These remarks were first prepared for a symposium organized by Professor Elisa Glick at the University of Missouri-Columbia, entitled, "Race, Ethnicity & Queer Studies," sponsored by the Women's and Gender Studies Program.
Not Freud Again!
My next monograph, tentatively entitled, "Between Fabrication and Generation[s]": Biology, Sex (Acts), and Habitual Non-Belonging, interrogates the productive and the non-productive, as it attempts to resist the effort to absorb those who stand on the outside of the outside (the space of habitual non-belonging) into the body politic, into the rational pattern of biology, sex, and family. It begins with the following primal scene:
A few days after Tupac Shakur's death, I pulled into a grocery store parking lot in Palo Alto, California with my then partner's 15-year-old daughter. We were listening to one of Shakur's songs on the radio - because he was a hometown boy, the stations were playing his music around the clock - a kind of electromagnetic vigil, if you will. An older (but not elderly) woman with a grocery cart came to the driver's side of my car and asked me to move my vehicle so that she could unload her groceries. The tone of her voice conveyed the fruition of expectation - it was not only a request, but also a demand that would surely be met. The southerner in me would have been happy to help; the critic in me didn't understand why she simply couldn't put her groceries in on the other side where there were no other cars or potential impediments. I told the woman that I would gladly wait in my car until she unloaded her groceries - that way, there would be plenty of room for her to maneuver.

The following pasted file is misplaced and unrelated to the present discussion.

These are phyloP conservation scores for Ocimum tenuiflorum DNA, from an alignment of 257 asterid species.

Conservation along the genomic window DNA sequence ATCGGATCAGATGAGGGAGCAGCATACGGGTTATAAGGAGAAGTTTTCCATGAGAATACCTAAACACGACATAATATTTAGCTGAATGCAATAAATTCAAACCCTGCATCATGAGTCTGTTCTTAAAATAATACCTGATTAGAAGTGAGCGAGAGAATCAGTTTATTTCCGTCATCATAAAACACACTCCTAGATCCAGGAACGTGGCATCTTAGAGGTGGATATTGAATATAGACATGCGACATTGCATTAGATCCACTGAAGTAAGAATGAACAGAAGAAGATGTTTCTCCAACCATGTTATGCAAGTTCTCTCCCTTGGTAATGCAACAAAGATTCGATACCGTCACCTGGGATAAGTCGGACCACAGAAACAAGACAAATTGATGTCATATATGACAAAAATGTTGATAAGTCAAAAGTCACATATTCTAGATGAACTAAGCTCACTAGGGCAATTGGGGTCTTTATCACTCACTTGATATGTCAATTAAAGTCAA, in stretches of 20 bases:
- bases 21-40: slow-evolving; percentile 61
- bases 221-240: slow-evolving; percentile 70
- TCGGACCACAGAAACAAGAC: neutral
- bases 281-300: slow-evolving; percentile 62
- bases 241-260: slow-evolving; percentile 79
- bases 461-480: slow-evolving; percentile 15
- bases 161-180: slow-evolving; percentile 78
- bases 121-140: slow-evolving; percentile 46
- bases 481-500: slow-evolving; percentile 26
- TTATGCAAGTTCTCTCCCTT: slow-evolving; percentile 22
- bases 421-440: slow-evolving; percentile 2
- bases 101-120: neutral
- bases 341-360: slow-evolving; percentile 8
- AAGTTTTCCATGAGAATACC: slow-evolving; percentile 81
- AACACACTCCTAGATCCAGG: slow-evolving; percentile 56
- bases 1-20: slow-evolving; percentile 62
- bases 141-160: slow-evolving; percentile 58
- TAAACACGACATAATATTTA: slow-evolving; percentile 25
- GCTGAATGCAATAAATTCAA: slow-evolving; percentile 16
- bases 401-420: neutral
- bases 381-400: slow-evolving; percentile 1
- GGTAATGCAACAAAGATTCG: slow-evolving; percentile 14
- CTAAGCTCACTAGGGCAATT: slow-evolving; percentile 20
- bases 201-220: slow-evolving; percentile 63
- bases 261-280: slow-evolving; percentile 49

While she did this, I continued to listen to Shakur's music and talk with Danielle. We were "bonding" and I was glad that she was talking to me about how Shakur's death was affecting her and her classmates. When I noticed that the woman had completed her unloading, I got out and we walked behind the cars toward the SAFEWAY. What happened next has stayed with me as one of the defining moments of my life in Northern California. As we passed the right rear bumper of her car, she said with mustered indignance, "And to think I marched for you." I was stunned at first - and then I recovered. I had two options: to walk away without a word, or to confront the accusation - to model for Danielle how to handle with intelligence and grace what would surely be part of the fabric of her life as a black woman in the United States. I turned to the woman and I said, "You didn't march for me, you marched for yourself - and if you don't know that already, I can't help you."